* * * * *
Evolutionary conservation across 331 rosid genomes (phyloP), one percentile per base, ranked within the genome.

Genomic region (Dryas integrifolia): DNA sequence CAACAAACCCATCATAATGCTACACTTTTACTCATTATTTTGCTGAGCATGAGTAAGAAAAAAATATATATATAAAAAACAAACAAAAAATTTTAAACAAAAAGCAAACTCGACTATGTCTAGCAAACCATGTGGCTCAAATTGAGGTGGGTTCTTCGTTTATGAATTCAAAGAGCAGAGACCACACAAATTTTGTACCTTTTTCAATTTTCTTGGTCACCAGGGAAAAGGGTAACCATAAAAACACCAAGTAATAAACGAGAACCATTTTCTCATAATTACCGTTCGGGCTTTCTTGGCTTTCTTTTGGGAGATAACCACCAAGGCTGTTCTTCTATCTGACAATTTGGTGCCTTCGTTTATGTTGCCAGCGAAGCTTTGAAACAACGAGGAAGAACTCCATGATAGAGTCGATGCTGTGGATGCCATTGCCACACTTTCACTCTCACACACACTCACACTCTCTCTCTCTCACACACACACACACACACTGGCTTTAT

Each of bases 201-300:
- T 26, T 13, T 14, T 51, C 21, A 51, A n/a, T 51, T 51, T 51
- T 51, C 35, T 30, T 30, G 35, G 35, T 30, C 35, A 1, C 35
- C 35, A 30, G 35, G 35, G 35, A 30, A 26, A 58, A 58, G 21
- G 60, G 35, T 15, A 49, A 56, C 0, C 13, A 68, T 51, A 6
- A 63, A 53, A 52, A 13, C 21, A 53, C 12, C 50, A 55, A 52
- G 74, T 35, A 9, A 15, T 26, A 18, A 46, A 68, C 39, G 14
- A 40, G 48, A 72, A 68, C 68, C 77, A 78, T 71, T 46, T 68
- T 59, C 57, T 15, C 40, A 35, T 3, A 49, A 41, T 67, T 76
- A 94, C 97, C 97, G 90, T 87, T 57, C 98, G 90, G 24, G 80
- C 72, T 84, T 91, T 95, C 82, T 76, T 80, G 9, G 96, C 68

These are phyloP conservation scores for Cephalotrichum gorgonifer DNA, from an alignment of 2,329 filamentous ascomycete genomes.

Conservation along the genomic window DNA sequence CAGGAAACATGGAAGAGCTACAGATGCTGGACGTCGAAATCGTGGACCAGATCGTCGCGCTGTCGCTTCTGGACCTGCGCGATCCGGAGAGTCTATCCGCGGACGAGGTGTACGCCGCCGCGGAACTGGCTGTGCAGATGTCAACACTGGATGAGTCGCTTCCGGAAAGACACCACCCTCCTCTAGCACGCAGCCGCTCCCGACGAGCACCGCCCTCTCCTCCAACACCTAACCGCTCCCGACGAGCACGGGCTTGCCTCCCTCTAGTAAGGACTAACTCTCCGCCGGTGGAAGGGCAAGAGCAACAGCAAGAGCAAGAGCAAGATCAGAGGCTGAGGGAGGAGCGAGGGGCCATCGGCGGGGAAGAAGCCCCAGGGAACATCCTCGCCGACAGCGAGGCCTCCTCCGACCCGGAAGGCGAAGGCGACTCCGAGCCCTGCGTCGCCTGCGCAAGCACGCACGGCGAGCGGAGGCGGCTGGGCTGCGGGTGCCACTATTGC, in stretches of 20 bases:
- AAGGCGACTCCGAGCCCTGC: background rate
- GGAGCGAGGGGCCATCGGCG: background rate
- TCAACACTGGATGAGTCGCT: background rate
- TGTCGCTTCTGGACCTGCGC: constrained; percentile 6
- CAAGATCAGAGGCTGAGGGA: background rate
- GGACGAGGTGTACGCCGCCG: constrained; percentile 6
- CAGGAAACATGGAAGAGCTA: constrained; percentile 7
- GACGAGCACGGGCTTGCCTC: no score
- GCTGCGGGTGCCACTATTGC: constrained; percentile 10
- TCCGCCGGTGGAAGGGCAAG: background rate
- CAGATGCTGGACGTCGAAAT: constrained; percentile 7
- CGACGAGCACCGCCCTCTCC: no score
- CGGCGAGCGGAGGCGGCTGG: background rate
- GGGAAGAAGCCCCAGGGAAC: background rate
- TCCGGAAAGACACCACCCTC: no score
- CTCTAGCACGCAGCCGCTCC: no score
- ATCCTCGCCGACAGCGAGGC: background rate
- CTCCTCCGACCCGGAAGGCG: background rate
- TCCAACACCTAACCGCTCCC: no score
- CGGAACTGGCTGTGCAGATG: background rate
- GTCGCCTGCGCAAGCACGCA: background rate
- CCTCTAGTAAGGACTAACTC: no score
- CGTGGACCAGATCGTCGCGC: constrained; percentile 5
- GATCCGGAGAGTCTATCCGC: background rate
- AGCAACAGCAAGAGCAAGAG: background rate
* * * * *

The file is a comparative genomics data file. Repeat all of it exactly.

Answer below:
Evolutionary conservation across 331 rosid genomes (phyloP), one percentile per base, ranked within the genome.

Genomic region (Dryas integrifolia): DNA sequence CAACAAACCCATCATAATGCTACACTTTTACTCATTATTTTGCTGAGCATGAGTAAGAAAAAAATATATATATAAAAAACAAACAAAAAATTTTAAACAAAAAGCAAACTCGACTATGTCTAGCAAACCATGTGGCTCAAATTGAGGTGGGTTCTTCGTTTATGAATTCAAAGAGCAGAGACCACACAAATTTTGTACCTTTTTCAATTTTCTTGGTCACCAGGGAAAAGGGTAACCATAAAAACACCAAGTAATAAACGAGAACCATTTTCTCATAATTACCGTTCGGGCTTTCTTGGCTTTCTTTTGGGAGATAACCACCAAGGCTGTTCTTCTATCTGACAATTTGGTGCCTTCGTTTATGTTGCCAGCGAAGCTTTGAAACAACGAGGAAGAACTCCATGATAGAGTCGATGCTGTGGATGCCATTGCCACACTTTCACTCTCACACACACTCACACTCTCTCTCTCTCACACACACACACACACACTGGCTTTAT

Each of bases 201-300:
- T 26, T 13, T 14, T 51, C 21, A 51, A n/a, T 51, T 51, T 51
- T 51, C 35, T 30, T 30, G 35, G 35, T 30, C 35, A 1, C 35
- C 35, A 30, G 35, G 35, G 35, A 30, A 26, A 58, A 58, G 21
- G 60, G 35, T 15, A 49, A 56, C 0, C 13, A 68, T 51, A 6
- A 63, A 53, A 52, A 13, C 21, A 53, C 12, C 50, A 55, A 52
- G 74, T 35, A 9, A 15, T 26, A 18, A 46, A 68, C 39, G 14
- A 40, G 48, A 72, A 68, C 68, C 77, A 78, T 71, T 46, T 68
- T 59, C 57, T 15, C 40, A 35, T 3, A 49, A 41, T 67, T 76
- A 94, C 97, C 97, G 90, T 87, T 57, C 98, G 90, G 24, G 80
- C 72, T 84, T 91, T 95, C 82, T 76, T 80, G 9, G 96, C 68

These are phyloP conservation scores for Cephalotrichum gorgonifer DNA, from an alignment of 2,329 filamentous ascomycete genomes.

Conservation along the genomic window DNA sequence CAGGAAACATGGAAGAGCTACAGATGCTGGACGTCGAAATCGTGGACCAGATCGTCGCGCTGTCGCTTCTGGACCTGCGCGATCCGGAGAGTCTATCCGCGGACGAGGTGTACGCCGCCGCGGAACTGGCTGTGCAGATGTCAACACTGGATGAGTCGCTTCCGGAAAGACACCACCCTCCTCTAGCACGCAGCCGCTCCCGACGAGCACCGCCCTCTCCTCCAACACCTAACCGCTCCCGACGAGCACGGGCTTGCCTCCCTCTAGTAAGGACTAACTCTCCGCCGGTGGAAGGGCAAGAGCAACAGCAAGAGCAAGAGCAAGATCAGAGGCTGAGGGAGGAGCGAGGGGCCATCGGCGGGGAAGAAGCCCCAGGGAACATCCTCGCCGACAGCGAGGCCTCCTCCGACCCGGAAGGCGAAGGCGACTCCGAGCCCTGCGTCGCCTGCGCAAGCACGCACGGCGAGCGGAGGCGGCTGGGCTGCGGGTGCCACTATTGC, in stretches of 20 bases:
- AAGGCGACTCCGAGCCCTGC: background rate
- GGAGCGAGGGGCCATCGGCG: background rate
- TCAACACTGGATGAGTCGCT: background rate
- TGTCGCTTCTGGACCTGCGC: constrained; percentile 6
- CAAGATCAGAGGCTGAGGGA: background rate
- GGACGAGGTGTACGCCGCCG: constrained; percentile 6
- CAGGAAACATGGAAGAGCTA: constrained; percentile 7
- GACGAGCACGGGCTTGCCTC: no score
- GCTGCGGGTGCCACTATTGC: constrained; percentile 10
- TCCGCCGGTGGAAGGGCAAG: background rate
- CAGATGCTGGACGTCGAAAT: constrained; percentile 7
- CGACGAGCACCGCCCTCTCC: no score
- CGGCGAGCGGAGGCGGCTGG: background rate
- GGGAAGAAGCCCCAGGGAAC: background rate
- TCCGGAAAGACACCACCCTC: no score
- CTCTAGCACGCAGCCGCTCC: no score
- ATCCTCGCCGACAGCGAGGC: background rate
- CTCCTCCGACCCGGAAGGCG: background rate
- TCCAACACCTAACCGCTCCC: no score
- CGGAACTGGCTGTGCAGATG: background rate
- GTCGCCTGCGCAAGCACGCA: background rate
- CCTCTAGTAAGGACTAACTC: no score
- CGTGGACCAGATCGTCGCGC: constrained; percentile 5
- GATCCGGAGAGTCTATCCGC: background rate
- AGCAACAGCAAGAGCAAGAG: background rate